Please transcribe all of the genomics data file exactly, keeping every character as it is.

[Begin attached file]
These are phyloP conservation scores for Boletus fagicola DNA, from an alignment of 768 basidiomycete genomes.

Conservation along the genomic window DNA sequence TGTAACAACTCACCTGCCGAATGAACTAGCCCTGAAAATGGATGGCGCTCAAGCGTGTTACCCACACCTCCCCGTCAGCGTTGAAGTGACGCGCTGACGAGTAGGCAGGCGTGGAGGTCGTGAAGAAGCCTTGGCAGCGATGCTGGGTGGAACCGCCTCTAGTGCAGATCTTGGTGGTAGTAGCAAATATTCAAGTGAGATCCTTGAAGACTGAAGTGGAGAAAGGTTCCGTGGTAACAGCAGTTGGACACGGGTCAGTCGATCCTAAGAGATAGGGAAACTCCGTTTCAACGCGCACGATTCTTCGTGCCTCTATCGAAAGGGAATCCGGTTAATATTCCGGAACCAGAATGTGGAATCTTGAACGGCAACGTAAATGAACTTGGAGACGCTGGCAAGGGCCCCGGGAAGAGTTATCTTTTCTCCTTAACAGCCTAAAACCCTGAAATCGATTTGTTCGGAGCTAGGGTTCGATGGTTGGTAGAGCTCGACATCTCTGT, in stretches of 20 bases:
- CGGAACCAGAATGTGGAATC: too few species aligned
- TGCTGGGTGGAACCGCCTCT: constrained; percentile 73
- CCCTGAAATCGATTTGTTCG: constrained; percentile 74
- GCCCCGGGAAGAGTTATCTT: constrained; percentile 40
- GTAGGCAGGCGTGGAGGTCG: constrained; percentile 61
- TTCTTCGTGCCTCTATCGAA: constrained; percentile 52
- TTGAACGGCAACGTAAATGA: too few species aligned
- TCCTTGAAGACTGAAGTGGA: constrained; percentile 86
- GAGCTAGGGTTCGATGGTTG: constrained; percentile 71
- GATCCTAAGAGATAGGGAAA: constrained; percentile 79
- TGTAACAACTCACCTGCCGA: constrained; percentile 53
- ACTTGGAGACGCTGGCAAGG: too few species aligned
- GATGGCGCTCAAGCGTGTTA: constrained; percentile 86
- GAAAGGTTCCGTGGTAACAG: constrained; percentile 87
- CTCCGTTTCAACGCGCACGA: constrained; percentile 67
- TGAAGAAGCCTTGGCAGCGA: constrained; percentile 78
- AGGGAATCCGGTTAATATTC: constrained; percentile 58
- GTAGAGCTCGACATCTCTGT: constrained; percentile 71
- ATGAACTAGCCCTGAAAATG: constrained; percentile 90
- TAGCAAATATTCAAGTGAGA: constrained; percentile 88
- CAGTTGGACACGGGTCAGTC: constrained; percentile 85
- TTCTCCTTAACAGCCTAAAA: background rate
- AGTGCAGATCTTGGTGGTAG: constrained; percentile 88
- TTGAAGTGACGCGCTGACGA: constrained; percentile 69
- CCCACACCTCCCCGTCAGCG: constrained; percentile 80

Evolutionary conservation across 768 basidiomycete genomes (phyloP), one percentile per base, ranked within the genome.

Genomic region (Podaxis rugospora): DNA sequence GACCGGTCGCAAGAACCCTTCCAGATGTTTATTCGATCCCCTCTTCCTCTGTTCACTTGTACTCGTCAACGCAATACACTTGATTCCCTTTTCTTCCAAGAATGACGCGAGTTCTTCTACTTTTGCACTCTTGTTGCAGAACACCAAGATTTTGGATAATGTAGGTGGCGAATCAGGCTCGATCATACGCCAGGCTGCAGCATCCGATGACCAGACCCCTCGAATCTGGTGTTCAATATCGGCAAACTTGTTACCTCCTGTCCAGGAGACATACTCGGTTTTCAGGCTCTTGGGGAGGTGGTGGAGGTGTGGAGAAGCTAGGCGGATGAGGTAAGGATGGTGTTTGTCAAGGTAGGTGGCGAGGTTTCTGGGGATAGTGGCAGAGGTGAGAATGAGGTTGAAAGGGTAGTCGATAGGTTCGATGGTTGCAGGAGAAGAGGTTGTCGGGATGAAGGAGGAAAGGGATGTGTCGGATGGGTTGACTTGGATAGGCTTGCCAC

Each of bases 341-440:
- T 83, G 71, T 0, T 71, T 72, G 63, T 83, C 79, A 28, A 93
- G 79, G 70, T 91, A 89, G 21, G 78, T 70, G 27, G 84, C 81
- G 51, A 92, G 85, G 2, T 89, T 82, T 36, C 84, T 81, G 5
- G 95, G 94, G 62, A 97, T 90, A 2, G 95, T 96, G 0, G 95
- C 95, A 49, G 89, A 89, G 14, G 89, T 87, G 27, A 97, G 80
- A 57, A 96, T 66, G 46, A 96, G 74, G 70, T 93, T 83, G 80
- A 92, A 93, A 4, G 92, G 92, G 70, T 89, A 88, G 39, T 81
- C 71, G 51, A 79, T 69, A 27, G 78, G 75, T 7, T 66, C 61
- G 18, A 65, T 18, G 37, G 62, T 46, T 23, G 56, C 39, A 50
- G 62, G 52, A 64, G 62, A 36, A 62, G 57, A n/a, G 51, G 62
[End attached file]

These are phyloP conservation scores for Boletus fagicola DNA, from an alignment of 768 basidiomycete genomes.

Conservation along the genomic window DNA sequence TGTAACAACTCACCTGCCGAATGAACTAGCCCTGAAAATGGATGGCGCTCAAGCGTGTTACCCACACCTCCCCGTCAGCGTTGAAGTGACGCGCTGACGAGTAGGCAGGCGTGGAGGTCGTGAAGAAGCCTTGGCAGCGATGCTGGGTGGAACCGCCTCTAGTGCAGATCTTGGTGGTAGTAGCAAATATTCAAGTGAGATCCTTGAAGACTGAAGTGGAGAAAGGTTCCGTGGTAACAGCAGTTGGACACGGGTCAGTCGATCCTAAGAGATAGGGAAACTCCGTTTCAACGCGCACGATTCTTCGTGCCTCTATCGAAAGGGAATCCGGTTAATATTCCGGAACCAGAATGTGGAATCTTGAACGGCAACGTAAATGAACTTGGAGACGCTGGCAAGGGCCCCGGGAAGAGTTATCTTTTCTCCTTAACAGCCTAAAACCCTGAAATCGATTTGTTCGGAGCTAGGGTTCGATGGTTGGTAGAGCTCGACATCTCTGT, in stretches of 20 bases:
- CGGAACCAGAATGTGGAATC: too few species aligned
- TGCTGGGTGGAACCGCCTCT: constrained; percentile 73
- CCCTGAAATCGATTTGTTCG: constrained; percentile 74
- GCCCCGGGAAGAGTTATCTT: constrained; percentile 40
- GTAGGCAGGCGTGGAGGTCG: constrained; percentile 61
- TTCTTCGTGCCTCTATCGAA: constrained; percentile 52
- TTGAACGGCAACGTAAATGA: too few species aligned
- TCCTTGAAGACTGAAGTGGA: constrained; percentile 86
- GAGCTAGGGTTCGATGGTTG: constrained; percentile 71
- GATCCTAAGAGATAGGGAAA: constrained; percentile 79
- TGTAACAACTCACCTGCCGA: constrained; percentile 53
- ACTTGGAGACGCTGGCAAGG: too few species aligned
- GATGGCGCTCAAGCGTGTTA: constrained; percentile 86
- GAAAGGTTCCGTGGTAACAG: constrained; percentile 87
- CTCCGTTTCAACGCGCACGA: constrained; percentile 67
- TGAAGAAGCCTTGGCAGCGA: constrained; percentile 78
- AGGGAATCCGGTTAATATTC: constrained; percentile 58
- GTAGAGCTCGACATCTCTGT: constrained; percentile 71
- ATGAACTAGCCCTGAAAATG: constrained; percentile 90
- TAGCAAATATTCAAGTGAGA: constrained; percentile 88
- CAGTTGGACACGGGTCAGTC: constrained; percentile 85
- TTCTCCTTAACAGCCTAAAA: background rate
- AGTGCAGATCTTGGTGGTAG: constrained; percentile 88
- TTGAAGTGACGCGCTGACGA: constrained; percentile 69
- CCCACACCTCCCCGTCAGCG: constrained; percentile 80

Evolutionary conservation across 768 basidiomycete genomes (phyloP), one percentile per base, ranked within the genome.

Genomic region (Podaxis rugospora): DNA sequence GACCGGTCGCAAGAACCCTTCCAGATGTTTATTCGATCCCCTCTTCCTCTGTTCACTTGTACTCGTCAACGCAATACACTTGATTCCCTTTTCTTCCAAGAATGACGCGAGTTCTTCTACTTTTGCACTCTTGTTGCAGAACACCAAGATTTTGGATAATGTAGGTGGCGAATCAGGCTCGATCATACGCCAGGCTGCAGCATCCGATGACCAGACCCCTCGAATCTGGTGTTCAATATCGGCAAACTTGTTACCTCCTGTCCAGGAGACATACTCGGTTTTCAGGCTCTTGGGGAGGTGGTGGAGGTGTGGAGAAGCTAGGCGGATGAGGTAAGGATGGTGTTTGTCAAGGTAGGTGGCGAGGTTTCTGGGGATAGTGGCAGAGGTGAGAATGAGGTTGAAAGGGTAGTCGATAGGTTCGATGGTTGCAGGAGAAGAGGTTGTCGGGATGAAGGAGGAAAGGGATGTGTCGGATGGGTTGACTTGGATAGGCTTGCCAC

Each of bases 341-440:
- T 83, G 71, T 0, T 71, T 72, G 63, T 83, C 79, A 28, A 93
- G 79, G 70, T 91, A 89, G 21, G 78, T 70, G 27, G 84, C 81
- G 51, A 92, G 85, G 2, T 89, T 82, T 36, C 84, T 81, G 5
- G 95, G 94, G 62, A 97, T 90, A 2, G 95, T 96, G 0, G 95
- C 95, A 49, G 89, A 89, G 14, G 89, T 87, G 27, A 97, G 80
- A 57, A 96, T 66, G 46, A 96, G 74, G 70, T 93, T 83, G 80
- A 92, A 93, A 4, G 92, G 92, G 70, T 89, A 88, G 39, T 81
- C 71, G 51, A 79, T 69, A 27, G 78, G 75, T 7, T 66, C 61
- G 18, A 65, T 18, G 37, G 62, T 46, T 23, G 56, C 39, A 50
- G 62, G 52, A 64, G 62, A 36, A 62, G 57, A n/a, G 51, G 62